Le scaphandre et le papillon

  • Directors: Julian Schnabel
  • Producers: Kathleen Kennedy, Jon Kilik
  • Writers: Memoir, Jean Dominique Bauby, Screenplay, Ronald Harwood
  • Genres: Biography, Drama
  • Actors: Mathieu Amalric, Emmanuelle Seigner, Anne Consigny, Max Von Sydow

The film is told entirely from the restricted point of view of Bauby, as he wakes from his three-week coma in a hospital in Berck, France. A neurologist explains that he has locked-in syndrome, an extremely rare condition in which the patient is almost completely physically paralyzed, but remains mentally normal. At first, the viewer primarily hears Bauby’s thoughts, which are inaccessible to the other characters, and sees through his one functioning eye.

A speech therapist and physical therapist try to help Bauby become as functional as possible. Bauby cannot speak, but he develops a system of communication with his speech therapist by blinking his left eye as she reads a list of letters to spell out his messages, letter by letter.

Gradually, the film’s restricted point of view broadens out, and the viewer begins to see Bauby from ‘outside’, in addition to experiencing incidents from his past, as well as his fantasies, in which he imagines beaches, mountains, The Empress Eugénie, and a large feast. It is revealed that Bauby had been editor of the popular French fashion magazine Elle, and that he had a deal to write a book. He decides that he will still write a book, using his slow and exhausting communication technique. A woman from a publishing house with which Bauby has a book contract is hired to take dictation.

Bauby eventually completes his memoir and hears the critics’ responses to it. However, he dies of pneumonia shortly after the publication.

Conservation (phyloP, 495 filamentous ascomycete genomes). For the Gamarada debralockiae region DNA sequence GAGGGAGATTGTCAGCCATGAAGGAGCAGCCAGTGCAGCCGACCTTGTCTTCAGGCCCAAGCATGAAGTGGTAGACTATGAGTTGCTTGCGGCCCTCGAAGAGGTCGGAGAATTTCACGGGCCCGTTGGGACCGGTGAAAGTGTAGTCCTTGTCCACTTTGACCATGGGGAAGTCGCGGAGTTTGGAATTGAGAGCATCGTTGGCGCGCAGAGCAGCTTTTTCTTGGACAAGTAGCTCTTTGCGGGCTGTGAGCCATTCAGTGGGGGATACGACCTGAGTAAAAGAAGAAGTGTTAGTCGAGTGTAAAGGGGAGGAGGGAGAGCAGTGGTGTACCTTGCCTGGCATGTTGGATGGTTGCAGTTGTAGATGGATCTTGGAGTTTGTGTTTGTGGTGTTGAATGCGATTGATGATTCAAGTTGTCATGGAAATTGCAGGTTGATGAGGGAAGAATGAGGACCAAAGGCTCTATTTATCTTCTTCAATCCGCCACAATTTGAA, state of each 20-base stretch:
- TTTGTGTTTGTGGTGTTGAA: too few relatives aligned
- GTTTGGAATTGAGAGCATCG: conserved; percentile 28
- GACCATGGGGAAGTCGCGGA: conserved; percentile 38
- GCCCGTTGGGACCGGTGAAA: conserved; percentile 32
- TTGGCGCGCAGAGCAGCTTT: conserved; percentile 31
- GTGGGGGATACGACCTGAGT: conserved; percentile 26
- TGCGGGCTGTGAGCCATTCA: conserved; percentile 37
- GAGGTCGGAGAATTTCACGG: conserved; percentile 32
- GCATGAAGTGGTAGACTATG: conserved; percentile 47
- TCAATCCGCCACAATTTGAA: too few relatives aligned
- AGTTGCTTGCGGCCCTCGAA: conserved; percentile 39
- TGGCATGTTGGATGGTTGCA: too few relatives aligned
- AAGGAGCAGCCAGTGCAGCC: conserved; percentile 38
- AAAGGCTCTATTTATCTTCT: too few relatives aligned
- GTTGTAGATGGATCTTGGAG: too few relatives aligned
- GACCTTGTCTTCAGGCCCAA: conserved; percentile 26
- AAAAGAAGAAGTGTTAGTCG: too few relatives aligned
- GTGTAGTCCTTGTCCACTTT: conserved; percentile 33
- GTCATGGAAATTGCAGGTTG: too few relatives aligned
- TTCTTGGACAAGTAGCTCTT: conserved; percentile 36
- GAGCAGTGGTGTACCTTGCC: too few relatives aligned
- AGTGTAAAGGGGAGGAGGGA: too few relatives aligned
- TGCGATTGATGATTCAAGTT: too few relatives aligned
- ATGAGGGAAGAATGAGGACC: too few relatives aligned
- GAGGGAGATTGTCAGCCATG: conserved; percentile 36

Munich

  • Directors: Steven Spielberg
  • Producers: Kathleen Kennedy, Steven Spielberg, Barry Mendel, Colin Wilson
  • Writers: Book, George Jonas, Screenplay, Tony Kushner, Eric Roth
  • Genres: Drama, History, Thriller
  • Actors: Eric Bana, Daniel Craig, Mathieu Kassovitz, Hanns Zischler, Geoffrey Rush, Ayelet Zurer, Michael Lonsdale, Mathieu Amalric, Gila Almagor, Moritz Bleibtreu

The film begins with a depiction of the events of the Munich Massacre in 1972. After the killings, the Israeli government devises “an eye for an eye” retaliation. A target list of eleven names is drawn up in retaliation for the eleven Israeli men murdered.

Avner, an Israeli-born Mossad agent of German descent, is chosen to lead the assassination squad because he is not well-known in the field and he knows his way around Europe. To give the Israeli government plausible deniability, Avner officially resigns from Mossad, and the squad operates with no official ties to Mossad or the Government of Israel. Avner is given a team of four men: Steve, a South African driver; Hans, a document forger from Frankfurt; Robert, a Belgian toy-maker trained in defusing explosives; and Carl, a former Israeli soldier who “cleans up” after the assassinations. Since the Mossad is “not connected” to the mission, Avner and his team set about tracking down the eleven targets with the help of an informant, Louis, who is introduced to Avner by an old friend.

The group go to Rome to track down and shoot their first target, Abdel Wael Zwaiter, who is broke and living as a poet in Italy where he has translated One Thousand and One Nights into Italian. The group follows him, from a speech he gave to a small audience, to his apartment building. After confirming the poet is indeed Abdel Wael Zwaiter (by asking him), two members of the nervous squad (Avner & Robert) make their first kill.

A postscript states that nine of the men originally targeted by Mossad were assassinated. It adds that Salameh was eventually killed in 1979.